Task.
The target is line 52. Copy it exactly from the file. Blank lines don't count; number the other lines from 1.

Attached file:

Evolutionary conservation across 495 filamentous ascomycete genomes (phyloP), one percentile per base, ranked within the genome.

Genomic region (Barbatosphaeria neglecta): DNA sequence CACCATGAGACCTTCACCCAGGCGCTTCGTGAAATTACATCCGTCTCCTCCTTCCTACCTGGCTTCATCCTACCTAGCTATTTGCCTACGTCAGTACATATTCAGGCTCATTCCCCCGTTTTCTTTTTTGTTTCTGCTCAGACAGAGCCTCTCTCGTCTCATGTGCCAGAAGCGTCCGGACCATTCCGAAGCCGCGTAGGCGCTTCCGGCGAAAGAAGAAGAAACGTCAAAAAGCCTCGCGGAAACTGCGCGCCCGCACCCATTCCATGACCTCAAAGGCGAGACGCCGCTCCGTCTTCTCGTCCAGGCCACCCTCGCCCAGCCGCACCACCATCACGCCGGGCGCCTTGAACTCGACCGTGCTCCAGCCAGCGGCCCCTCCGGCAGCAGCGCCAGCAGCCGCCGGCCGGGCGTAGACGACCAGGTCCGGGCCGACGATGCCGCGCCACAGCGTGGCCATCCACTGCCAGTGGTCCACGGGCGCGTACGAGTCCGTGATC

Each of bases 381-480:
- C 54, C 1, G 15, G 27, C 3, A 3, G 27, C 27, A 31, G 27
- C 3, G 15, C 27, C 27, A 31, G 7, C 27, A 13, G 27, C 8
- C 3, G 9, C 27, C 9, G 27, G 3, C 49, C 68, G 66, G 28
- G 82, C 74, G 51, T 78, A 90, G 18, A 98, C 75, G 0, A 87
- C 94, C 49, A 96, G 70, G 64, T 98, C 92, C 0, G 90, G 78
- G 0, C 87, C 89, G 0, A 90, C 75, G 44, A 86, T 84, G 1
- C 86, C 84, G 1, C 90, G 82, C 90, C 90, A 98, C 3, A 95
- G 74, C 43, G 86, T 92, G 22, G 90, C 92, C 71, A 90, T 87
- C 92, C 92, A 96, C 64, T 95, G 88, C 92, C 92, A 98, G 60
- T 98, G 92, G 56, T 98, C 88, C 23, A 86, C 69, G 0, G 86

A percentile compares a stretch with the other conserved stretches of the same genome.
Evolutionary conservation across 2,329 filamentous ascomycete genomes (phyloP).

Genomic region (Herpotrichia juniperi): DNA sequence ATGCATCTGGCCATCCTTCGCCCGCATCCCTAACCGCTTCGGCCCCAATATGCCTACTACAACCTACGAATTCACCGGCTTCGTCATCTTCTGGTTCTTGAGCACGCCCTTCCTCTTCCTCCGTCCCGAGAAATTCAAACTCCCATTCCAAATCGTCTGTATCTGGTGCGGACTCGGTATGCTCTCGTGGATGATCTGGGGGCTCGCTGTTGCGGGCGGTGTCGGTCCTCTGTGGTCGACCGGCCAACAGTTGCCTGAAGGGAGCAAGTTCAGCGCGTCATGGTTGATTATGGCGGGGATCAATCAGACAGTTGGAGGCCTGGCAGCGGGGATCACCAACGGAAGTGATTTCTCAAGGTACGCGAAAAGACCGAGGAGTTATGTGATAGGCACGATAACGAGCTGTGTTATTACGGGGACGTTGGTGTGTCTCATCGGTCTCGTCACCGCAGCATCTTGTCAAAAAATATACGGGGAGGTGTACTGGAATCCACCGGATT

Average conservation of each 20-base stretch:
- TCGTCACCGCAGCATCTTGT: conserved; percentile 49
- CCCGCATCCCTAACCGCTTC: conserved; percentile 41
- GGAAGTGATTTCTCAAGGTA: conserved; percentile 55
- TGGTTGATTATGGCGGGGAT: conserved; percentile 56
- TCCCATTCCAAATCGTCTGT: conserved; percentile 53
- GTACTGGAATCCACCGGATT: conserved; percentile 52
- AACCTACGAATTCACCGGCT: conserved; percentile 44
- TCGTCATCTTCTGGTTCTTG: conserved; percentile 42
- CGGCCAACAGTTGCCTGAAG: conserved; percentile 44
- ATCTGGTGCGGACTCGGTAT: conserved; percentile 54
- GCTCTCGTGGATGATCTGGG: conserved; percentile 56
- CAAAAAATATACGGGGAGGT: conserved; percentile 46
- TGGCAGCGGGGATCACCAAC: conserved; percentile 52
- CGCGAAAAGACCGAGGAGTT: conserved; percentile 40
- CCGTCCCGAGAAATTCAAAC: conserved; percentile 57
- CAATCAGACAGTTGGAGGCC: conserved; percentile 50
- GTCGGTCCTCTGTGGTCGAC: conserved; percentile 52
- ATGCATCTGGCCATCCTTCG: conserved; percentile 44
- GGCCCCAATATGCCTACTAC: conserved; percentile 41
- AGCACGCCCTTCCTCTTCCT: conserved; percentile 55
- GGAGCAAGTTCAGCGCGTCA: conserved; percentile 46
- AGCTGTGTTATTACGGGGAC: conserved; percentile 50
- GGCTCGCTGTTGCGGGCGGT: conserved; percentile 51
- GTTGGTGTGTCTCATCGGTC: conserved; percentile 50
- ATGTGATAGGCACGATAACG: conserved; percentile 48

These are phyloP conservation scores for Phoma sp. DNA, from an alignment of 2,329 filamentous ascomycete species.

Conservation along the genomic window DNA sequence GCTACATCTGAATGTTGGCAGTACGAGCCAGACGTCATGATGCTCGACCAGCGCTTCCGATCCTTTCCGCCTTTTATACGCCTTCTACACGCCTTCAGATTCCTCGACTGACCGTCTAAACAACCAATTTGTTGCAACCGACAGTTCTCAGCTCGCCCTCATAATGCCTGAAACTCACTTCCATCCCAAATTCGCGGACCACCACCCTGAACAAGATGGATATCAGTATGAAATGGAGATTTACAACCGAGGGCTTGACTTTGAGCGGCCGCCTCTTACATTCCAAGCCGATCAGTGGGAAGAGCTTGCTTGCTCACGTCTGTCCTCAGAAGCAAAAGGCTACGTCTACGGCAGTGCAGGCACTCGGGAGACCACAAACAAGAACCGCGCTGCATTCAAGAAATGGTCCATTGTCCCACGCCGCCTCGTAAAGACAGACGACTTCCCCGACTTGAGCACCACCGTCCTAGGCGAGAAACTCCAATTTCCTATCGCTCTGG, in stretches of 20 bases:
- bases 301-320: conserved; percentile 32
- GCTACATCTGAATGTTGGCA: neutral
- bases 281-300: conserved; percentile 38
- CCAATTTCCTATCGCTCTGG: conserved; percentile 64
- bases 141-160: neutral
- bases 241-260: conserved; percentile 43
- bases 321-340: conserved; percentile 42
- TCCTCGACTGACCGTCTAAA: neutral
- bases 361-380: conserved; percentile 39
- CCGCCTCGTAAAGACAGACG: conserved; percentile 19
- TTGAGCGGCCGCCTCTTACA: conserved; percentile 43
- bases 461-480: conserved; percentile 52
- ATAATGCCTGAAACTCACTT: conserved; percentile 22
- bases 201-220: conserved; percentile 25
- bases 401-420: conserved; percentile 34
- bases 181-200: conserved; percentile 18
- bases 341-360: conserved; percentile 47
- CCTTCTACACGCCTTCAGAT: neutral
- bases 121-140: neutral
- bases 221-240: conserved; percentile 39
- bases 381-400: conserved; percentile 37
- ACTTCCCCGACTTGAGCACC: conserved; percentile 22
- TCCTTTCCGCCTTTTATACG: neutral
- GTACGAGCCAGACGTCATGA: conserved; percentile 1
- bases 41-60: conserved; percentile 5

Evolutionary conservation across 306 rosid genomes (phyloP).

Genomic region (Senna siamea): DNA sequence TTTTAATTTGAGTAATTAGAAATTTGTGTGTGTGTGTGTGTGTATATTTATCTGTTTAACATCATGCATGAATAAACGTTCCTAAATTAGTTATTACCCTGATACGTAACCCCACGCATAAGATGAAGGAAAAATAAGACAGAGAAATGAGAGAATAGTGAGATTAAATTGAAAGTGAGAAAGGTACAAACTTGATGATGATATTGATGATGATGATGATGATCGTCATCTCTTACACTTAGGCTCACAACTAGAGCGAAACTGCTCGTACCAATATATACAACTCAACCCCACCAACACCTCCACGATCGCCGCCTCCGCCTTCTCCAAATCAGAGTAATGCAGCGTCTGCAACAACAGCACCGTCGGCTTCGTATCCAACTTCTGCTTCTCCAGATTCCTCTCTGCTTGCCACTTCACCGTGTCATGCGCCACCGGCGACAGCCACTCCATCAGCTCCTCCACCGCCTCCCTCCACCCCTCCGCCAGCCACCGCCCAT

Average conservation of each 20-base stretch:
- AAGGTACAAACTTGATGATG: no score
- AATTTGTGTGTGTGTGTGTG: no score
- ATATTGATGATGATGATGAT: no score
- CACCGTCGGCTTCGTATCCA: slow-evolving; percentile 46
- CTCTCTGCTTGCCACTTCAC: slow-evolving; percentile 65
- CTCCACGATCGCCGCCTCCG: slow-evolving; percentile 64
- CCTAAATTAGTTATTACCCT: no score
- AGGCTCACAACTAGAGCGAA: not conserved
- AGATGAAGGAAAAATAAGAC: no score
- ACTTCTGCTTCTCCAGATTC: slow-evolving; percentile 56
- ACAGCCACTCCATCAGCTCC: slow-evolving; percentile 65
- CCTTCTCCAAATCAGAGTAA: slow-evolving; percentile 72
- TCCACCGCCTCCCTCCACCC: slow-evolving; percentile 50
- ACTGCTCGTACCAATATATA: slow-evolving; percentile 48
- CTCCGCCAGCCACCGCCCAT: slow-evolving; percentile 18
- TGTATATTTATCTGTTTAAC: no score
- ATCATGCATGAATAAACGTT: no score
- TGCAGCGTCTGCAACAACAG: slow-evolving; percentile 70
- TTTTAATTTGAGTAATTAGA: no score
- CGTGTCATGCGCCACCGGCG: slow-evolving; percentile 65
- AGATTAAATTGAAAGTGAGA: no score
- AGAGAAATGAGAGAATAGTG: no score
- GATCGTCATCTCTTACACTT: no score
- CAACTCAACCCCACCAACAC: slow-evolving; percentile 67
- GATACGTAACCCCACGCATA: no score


- TCCTCGACTGACCGTCTAAA: neutral